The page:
This is a play that I have heard of many times and I appreciate the opportunity to watch it last night at School of The Arts (SOTA),
We were seated at the third row which was good since the actors spoke without microphones. I wonder of people at the back or the circle would have problem hearing, especially at the beginning when a lady had a coughing fit, competing with the actors on stage to be heard.
I read the synopsis online before the show and Wikipedia describes it as an absurdist play. The word absurd stayed on my mind throughout the whole of first half. (Absurd –http://www.dictionary.com.)by
Two tramps, Go Go (Estragon) and Di Di (Vladimir) are at a deserted place waiting for a man named Godot. They have no idea who is he nor why they are waiting there but they have been doing it for half a century. This place where they wait is bare except for a leave-less tree and a rock. To pass the time until night fall, the two try all sorts of antics, until they get tired out. GoGo would then suggest that they go and then Di Di would remind him that they can’t. Why not? Because they are waiting for Godot.
So they were very happy when they met Pozzo and his slave Lucky, for that means they won’t be so bored. They are entertained by how Pozzo ill treats Lucky, by tying him on a leash and making him carry a bag of sand and a basket despite Lucky being obviously very frail and weak.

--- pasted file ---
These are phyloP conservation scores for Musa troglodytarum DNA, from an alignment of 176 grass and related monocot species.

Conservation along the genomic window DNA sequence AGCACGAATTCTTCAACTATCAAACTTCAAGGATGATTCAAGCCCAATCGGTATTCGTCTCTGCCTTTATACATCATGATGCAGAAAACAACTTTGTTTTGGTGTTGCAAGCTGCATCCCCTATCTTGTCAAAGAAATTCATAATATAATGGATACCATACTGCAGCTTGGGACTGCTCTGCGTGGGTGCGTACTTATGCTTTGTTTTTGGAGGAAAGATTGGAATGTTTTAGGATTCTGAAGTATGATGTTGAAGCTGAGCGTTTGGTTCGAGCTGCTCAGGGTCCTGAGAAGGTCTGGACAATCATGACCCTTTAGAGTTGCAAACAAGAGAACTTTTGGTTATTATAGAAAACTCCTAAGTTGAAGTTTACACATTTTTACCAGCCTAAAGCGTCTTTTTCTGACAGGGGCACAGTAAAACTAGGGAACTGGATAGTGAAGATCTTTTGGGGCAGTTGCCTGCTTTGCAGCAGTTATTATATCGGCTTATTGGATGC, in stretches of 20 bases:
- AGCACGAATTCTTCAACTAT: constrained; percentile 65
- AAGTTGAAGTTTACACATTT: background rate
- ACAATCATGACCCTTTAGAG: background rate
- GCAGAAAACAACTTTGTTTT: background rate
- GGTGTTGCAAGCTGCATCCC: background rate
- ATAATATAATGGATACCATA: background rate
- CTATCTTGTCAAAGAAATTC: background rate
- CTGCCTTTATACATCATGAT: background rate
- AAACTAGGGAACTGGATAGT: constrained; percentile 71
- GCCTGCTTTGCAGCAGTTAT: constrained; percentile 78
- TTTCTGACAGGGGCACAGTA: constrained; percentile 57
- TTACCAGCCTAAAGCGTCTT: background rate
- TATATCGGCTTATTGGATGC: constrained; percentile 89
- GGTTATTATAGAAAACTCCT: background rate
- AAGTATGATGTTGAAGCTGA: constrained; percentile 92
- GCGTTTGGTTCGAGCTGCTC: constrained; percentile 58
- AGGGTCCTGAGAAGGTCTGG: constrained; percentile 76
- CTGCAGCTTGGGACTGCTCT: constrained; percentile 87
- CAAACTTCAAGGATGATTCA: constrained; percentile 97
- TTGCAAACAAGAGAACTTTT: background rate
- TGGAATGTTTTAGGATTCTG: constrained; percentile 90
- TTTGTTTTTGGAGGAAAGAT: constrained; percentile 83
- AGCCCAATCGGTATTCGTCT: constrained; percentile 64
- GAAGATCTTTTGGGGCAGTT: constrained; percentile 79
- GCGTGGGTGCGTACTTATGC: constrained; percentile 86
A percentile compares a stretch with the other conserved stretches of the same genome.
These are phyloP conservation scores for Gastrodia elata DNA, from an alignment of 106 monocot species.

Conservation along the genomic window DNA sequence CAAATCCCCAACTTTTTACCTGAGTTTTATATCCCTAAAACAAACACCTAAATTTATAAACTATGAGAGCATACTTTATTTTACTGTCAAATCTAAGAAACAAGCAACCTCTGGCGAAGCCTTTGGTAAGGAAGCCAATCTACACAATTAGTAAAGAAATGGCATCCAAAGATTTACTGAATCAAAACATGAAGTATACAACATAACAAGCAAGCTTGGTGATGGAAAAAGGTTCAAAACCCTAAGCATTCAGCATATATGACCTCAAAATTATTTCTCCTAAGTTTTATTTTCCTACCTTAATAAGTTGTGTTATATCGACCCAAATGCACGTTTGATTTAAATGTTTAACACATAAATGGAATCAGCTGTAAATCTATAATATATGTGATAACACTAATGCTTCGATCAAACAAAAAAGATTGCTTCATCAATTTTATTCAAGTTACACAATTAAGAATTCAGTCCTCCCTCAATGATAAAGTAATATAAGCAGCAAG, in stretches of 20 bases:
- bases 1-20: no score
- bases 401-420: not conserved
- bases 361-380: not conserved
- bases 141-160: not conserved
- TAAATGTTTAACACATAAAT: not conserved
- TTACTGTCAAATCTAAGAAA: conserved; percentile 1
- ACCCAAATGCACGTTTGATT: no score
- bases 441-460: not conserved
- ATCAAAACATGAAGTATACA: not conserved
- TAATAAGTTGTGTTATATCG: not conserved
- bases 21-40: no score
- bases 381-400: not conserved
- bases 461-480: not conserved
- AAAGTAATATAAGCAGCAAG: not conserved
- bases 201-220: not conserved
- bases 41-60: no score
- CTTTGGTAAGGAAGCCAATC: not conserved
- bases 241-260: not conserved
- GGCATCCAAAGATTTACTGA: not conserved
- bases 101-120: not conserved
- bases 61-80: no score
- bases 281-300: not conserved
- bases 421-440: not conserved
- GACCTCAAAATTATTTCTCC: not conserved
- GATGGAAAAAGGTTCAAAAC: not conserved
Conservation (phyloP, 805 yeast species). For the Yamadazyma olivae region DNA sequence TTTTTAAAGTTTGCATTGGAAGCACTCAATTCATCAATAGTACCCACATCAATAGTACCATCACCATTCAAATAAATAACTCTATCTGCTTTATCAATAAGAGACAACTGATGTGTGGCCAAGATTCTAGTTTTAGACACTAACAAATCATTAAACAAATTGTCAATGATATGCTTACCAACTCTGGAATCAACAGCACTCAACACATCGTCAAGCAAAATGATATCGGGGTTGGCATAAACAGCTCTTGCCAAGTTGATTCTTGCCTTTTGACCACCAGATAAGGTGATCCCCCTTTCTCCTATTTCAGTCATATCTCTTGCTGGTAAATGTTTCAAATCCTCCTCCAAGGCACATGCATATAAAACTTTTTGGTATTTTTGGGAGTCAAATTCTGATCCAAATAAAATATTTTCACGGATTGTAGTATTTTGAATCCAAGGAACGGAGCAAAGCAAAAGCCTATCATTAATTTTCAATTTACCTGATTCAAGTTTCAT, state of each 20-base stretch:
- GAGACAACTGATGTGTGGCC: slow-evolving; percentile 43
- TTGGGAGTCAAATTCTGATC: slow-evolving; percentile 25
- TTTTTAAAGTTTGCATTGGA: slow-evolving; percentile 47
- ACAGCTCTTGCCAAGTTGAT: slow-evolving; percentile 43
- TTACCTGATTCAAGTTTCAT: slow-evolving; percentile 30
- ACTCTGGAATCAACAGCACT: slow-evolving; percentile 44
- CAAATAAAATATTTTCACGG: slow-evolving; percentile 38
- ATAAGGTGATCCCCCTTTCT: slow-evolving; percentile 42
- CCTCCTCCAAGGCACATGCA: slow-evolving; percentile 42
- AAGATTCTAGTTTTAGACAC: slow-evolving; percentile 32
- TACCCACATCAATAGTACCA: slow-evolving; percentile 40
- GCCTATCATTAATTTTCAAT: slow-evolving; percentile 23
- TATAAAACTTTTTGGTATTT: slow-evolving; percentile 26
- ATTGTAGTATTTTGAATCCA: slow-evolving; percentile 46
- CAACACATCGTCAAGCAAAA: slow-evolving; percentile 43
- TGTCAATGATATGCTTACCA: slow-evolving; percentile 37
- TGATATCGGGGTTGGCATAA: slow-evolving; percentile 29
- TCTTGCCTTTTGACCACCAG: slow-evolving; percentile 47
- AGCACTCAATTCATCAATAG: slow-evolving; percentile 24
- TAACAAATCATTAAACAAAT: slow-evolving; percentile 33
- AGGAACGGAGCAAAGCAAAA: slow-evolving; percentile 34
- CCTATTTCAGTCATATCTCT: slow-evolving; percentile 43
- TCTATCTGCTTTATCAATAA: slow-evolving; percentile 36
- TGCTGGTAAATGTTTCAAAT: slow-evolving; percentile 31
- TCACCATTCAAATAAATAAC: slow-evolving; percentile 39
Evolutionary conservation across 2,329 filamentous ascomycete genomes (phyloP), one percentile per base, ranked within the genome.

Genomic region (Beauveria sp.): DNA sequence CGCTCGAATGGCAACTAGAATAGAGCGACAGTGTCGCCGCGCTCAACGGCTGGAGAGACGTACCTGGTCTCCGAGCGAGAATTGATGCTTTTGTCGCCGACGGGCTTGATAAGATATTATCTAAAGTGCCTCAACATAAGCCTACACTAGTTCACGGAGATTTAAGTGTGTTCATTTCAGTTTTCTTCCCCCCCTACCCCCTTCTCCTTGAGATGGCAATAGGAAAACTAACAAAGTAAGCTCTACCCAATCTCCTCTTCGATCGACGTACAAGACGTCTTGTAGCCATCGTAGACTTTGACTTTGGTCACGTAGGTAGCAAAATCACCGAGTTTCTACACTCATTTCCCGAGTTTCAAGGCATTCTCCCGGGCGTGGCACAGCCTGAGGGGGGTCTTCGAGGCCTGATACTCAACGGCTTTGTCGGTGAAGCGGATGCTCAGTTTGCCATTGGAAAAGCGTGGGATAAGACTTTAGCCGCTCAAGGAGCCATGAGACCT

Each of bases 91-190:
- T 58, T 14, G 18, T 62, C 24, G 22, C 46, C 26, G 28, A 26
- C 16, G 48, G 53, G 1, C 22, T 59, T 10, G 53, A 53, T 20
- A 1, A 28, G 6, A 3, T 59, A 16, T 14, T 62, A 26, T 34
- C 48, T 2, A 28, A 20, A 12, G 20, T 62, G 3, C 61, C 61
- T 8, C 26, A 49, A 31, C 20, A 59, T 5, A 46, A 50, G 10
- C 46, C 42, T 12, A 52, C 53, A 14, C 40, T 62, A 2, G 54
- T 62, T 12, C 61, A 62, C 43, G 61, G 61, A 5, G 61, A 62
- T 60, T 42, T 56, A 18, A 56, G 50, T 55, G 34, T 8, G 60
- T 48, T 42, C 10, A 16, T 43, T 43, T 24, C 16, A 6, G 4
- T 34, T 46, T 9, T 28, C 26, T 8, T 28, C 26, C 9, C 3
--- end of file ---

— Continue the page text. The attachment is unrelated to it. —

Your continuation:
Pozzo and Lucky leaves and when night falls, a boy comes to tell the tramps that Godot will definitely come tomorrow. The next evening, they are there waiting at the same place, sick of each other’s company and so frustrated that they contemplate suicide again. And the evening repeats without Godot coming.
At the end of the play, the lady besides us remarked, ‘The play is so sad, right?’
The four main casts is the spine of the play. The tramps, acted by Patrick O’Donnel and Neill Fleming bicker naturally you believe they have been together for half a century. GoGo’s face is like a clown, contorting itself to various emotions. A worthy mention is lucky (Nick Devlin), whose first ten minutes appearance is done on 90 degree bent back, his arms weighted down with a bag and basket. When he finally straightened, we were entertained by his ‘thinking’, a nonsensical monologue in which nothing he said make sense.
This play was obviously very popular with the full house audience, many chuckling at various parts. Yet at the end, one can’t help feeling sad and sorry for the men’s wait. I personally can empathize, for I hate waiting for anyone. So the next time I wait, you can be sure this play will certainly resonate.